I didn’t really know what I was walking into when I set up an interview with Joey from local Cincinnati band PHYSCO, but I left ecstatic to share his story. Like any decent content writer I did my basic research, collecting the artists’ music and history beforehand so I don’t come off cavalier. Now in their late twenties, the boys of PHYSCO (pronounced “fis-co”) were just teenagers when they created the group. As you’ve probably already pondered, the name came from a youthful misspelling of the word “psycho” and stuck. The band members include Joey Loebker (lead vocalist), brother Kainon Loebker (bass guitar and vocals), Nick Ewan (lead guitar), Matt Morris (rhythm guitar and vocals), Ethan Miller (keyboard and vocals), and Adam Mayhall (drums). Now that we’ve got that out of the way, here’s the good stuff.
Joey and I had planned to meet after his day job, a Forest Hills educator, to discuss the recent album release of rock opera Hector. After failing to find an open coffee shop we landed on ice cream shakes, in the middle of winter, which somehow fit the eccentricity of this interview perfectly. I learned very quickly that PHYSCO isn’t your traditional rock band. Most of the guys specialized in performance music through high school and college. In our conversation, Joey brightened when referring to his work teaching theater at the Turpin high school. It was easy to see that he was profoundly connected to expression through performance, and that the new album is a product of that love. Recorded from separate houses during the pandemic lockdown then sent to Nick Ewan to mix and master, Hector is a true conglomeration of multi-talented artists that have been seamlessly creating together since 2014.
I had to ask the inspiration for Hector despite cringing at the stereotypical question, however, Joey’s answer was certainly not expected. Shortly after an impactful conversation with his father about unexpected disappointment and unhappiness in adulthood, Joey experienced the tragedy of losing several people to suicide in a short period of time. The immensity of these moments left him searching for answers, resolution, and closure. In this, Hector was born. As you listen to the album you follow Hector in a musical epic in which he ends his life, travels through a purgatory of sorts, and ultimately reaches a point of illumination and peace. The final song of the album “Curtain” leaves an open ending for the Hector’s story. As an audience, we are left to interpret the lyrics as they suit us and draw our own conclusions, all with a sense of hope as the last lyrics bellow out “it’s time, wake up.” The birth of this album was a candid, artistic expression of processing universally human experiences and is a piece of artwork to be experienced.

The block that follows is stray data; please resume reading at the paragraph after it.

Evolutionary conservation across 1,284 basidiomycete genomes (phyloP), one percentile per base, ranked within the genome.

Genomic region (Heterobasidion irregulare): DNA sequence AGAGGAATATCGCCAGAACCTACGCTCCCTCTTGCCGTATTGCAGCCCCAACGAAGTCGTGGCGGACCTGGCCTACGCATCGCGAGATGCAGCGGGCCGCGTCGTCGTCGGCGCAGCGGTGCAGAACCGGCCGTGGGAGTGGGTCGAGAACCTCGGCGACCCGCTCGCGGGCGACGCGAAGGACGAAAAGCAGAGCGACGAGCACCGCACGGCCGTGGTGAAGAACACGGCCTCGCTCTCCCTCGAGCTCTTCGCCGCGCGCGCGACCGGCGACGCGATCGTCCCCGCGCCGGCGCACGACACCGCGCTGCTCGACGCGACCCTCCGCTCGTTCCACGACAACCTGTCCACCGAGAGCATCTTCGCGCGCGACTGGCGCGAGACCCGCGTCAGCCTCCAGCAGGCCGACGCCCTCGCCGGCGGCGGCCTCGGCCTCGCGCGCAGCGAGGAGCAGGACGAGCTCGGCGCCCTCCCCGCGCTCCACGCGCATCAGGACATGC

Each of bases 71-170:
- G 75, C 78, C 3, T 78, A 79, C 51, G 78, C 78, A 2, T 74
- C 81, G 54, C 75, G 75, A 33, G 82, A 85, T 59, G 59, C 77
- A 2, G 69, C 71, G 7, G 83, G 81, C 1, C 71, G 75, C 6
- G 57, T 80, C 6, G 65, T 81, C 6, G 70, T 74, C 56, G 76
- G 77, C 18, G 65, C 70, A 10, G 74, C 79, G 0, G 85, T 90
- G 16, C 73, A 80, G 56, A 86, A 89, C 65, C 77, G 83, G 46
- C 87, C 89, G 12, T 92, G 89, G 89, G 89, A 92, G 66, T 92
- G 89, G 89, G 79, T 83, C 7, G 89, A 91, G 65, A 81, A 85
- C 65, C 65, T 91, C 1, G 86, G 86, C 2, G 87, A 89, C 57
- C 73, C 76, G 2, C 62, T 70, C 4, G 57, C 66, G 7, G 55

Joey conveyed that he hoped Hector would help others in the same way it helped him heal, but he also understood that this album is vastly different than PHYSCO’s previous music. Popular songs like “Honey” and “Give it up” carry an alternative rock, pop vibe with happy guitar and melodic vocals. I can absolutely visualize a sunny summer drive, windows down, bopping to “The Grinch” at top volume. As Joey explained to me, these songs are the “candy”, the fun, tasty tracks of PHYSCO. Hector then, must be the “meat and potatoes”, a belly-filling, “gather ‘round the table” collection of stories that expose the soul of PHYSCO.
You can find the new album on Spotify and your other streaming apps. Be on the lookout for an upcoming rescheduled show that features both their traditional jams and special project Hector.